The software stores patient data in a data structure wherein the patient data is organized into one or more medical or patient data elements. Each patient data element is associated with a ‘priority’ wherein the priority indicates a relative value or importance of the patient data element relative to one or more other data elements. The priority may vary and may be associated with a situational awareness focused on providing the best care possible.
The priority value may range from a value associated with a highest (or most important priority) to a value associated with a lowest (or least important) priority. For example, the priority may range from one (1) for a “high” priority value to five (5) for a “low” priority value with intermediate values 2, 3, and 4 ranging between the two. This is just an example and it should be appreciated that the range in increments of priority values may vary as may nomenclature associated with priority values.
A patient data element may be any piece of information that is relevant to patient care and/or treatment. For example, a patient data element may relate to or indicate a patient's blood pressure reading or any other data associated with the patient or the patient's environment. Other examples include the patient's weight, height, age, body temperature, location of the patient, etc.
In an example of the patient's blood pressure, the patient's blood pressure may be assigned, for example, a priority of one (1) while one or more other factors or details related to a patient care situation or related to the environment or location may be given a lower priority. The actual patient data elements and the corresponding priority value may be assigned in a variety of manners. An expert in the care of critical patients may define a default set of priorities while a care provider or other entity at the point of care location may be able to edit the priority value of each patient data element. Each patient data element may also have an associated timestamp indicating when that piece of information was captured.
Data throttling is enabled through any of a variety of configurations that are implement via hardware and/or software.
With reference still to
In an initial process 205, the system is provided access to patient data prior to the data being throttled. The patient data is passed to the throttling software 403. At 215, the software 403 determines whether the patient data is a particular priority, such as priority 1 data. If so, then the software 403 assigns that data to a queue, such as a sending messaging queue, under a priority 1 category. If not, then the software 403 proceeds to determine whether the data is a priority 2 data (or other lower priority) and continues to iteratively determine the assigned priority for the data and assigning that data to an appropriate, corresponding category in the sending messaging queue.
After a predetermined time period or upon the occurrence of some predetermined trigger event (such as, in a non-limiting example, the queue reaching a maximum filled volume or achieving other predetermined criteria), the software 403 then transmits the data of the sending messaging queue in order of priority over the telemedicine network to an appropriate location such as the healthcare facility. In this manner, the data is captured in the sending messaging queue in a prioritized manner and sent over the network in order of priority.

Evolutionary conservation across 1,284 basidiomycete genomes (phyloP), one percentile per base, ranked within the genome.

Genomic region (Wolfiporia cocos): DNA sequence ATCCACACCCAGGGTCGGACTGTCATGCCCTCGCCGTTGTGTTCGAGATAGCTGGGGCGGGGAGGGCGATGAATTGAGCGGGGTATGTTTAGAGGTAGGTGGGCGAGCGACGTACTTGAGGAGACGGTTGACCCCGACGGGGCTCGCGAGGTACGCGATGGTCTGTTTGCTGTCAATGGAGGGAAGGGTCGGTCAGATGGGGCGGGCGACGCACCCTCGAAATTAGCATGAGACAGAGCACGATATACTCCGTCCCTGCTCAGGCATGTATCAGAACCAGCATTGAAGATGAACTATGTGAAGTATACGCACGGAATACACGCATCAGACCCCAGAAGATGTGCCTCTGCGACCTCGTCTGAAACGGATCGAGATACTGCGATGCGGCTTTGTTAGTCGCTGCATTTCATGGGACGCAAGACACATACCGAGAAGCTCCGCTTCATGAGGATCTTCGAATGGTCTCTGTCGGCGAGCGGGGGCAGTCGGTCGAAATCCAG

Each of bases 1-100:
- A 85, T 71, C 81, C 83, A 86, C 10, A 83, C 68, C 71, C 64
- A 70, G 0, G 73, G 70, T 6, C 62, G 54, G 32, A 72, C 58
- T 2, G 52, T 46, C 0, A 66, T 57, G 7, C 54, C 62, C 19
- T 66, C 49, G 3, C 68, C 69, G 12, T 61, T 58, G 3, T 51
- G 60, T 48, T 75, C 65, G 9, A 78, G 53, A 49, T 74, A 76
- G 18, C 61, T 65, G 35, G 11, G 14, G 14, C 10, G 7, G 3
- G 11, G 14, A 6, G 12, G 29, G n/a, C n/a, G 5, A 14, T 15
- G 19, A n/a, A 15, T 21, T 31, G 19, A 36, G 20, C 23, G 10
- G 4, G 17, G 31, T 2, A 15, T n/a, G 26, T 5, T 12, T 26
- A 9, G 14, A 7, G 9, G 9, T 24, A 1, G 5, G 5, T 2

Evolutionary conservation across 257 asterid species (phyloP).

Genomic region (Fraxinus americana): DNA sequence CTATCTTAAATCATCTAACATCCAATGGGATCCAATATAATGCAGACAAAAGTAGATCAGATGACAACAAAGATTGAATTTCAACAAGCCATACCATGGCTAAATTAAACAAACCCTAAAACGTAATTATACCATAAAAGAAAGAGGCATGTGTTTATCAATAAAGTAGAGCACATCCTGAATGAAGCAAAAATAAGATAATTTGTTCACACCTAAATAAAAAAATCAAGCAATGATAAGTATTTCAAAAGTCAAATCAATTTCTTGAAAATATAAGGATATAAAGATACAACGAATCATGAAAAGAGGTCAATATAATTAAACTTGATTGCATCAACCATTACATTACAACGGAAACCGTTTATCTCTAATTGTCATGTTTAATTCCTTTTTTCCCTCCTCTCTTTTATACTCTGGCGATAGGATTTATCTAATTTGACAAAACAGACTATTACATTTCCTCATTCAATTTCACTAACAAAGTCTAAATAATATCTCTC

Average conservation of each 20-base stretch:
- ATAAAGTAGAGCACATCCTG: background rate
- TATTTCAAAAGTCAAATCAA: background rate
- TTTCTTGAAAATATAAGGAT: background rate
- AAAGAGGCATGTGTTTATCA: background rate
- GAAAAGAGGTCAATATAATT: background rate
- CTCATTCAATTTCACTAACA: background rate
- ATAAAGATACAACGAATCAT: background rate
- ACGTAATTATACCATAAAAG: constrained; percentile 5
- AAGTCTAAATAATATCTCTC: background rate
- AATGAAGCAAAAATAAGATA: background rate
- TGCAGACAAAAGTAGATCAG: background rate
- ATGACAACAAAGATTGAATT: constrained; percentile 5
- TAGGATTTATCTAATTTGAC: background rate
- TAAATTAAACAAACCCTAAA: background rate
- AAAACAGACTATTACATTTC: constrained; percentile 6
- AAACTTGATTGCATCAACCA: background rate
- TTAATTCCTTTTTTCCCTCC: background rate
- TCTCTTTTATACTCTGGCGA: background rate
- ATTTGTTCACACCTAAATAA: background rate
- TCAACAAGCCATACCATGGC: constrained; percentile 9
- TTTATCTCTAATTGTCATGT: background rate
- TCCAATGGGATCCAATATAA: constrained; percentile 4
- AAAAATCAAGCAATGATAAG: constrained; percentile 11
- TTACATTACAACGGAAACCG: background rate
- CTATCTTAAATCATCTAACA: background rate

Pursuant to an example of the data throttling process, priorities are established and a priority is determined for a particular data type, wherein any number of data types may be assigned a priority. The data types and the corresponding priorities may be static in that they do not change once they are set by a user. In another embodiment, the data types and corresponding priorities may be automatically or manually updated based on dynamic needs. A mechanism for measuring the health or capability of the communication network health is also established. The health or capability of adjudication network may be represented, for example, by bandwidth, jitter, latency, or other criterion as defined by need.
Next, trigger points or conditions for when each data priority is affected or acted upon, such as when the data is sent to over the network, are established. The trigger points may be based on available bandwidth. In a non-limiting example, the conditions may specify that (1) only Priority 1 data for all communication connections to the network lower than 250 kbps is sent to the network; (2) Priority 1 and Priority 2 data for all connections lower than 500 kbps is sent; (3) Priority 1,2,3 data for all connections lower than 1 Mbps is sent; and (4) Priority 1-4 data for all connections greater than 2 Mbps is sent. In addition, Priority 1 through 4 data may be sent for all connections greater than 1 Mbps assuming that the prior conditions addressed all connections less than 1 Mbps. In this non-limiting example set points can be configured statically or dynamically based on end solution need.
In another non-limiting example, data is sent over the network according to a priority scheme using allocated time slots with less or no regard to fixed trigger points based on bandwidth. Data is separated by priority into multiple queues, and one or more time slots, fill levels or other criteria are defined with timeslots being assigned to the various priorities. The time slots, fill levels or other criteria determine the time available to empty the respective priority queues such as based on a round-robin hierarchy. Data for transmission is drawn from each queue.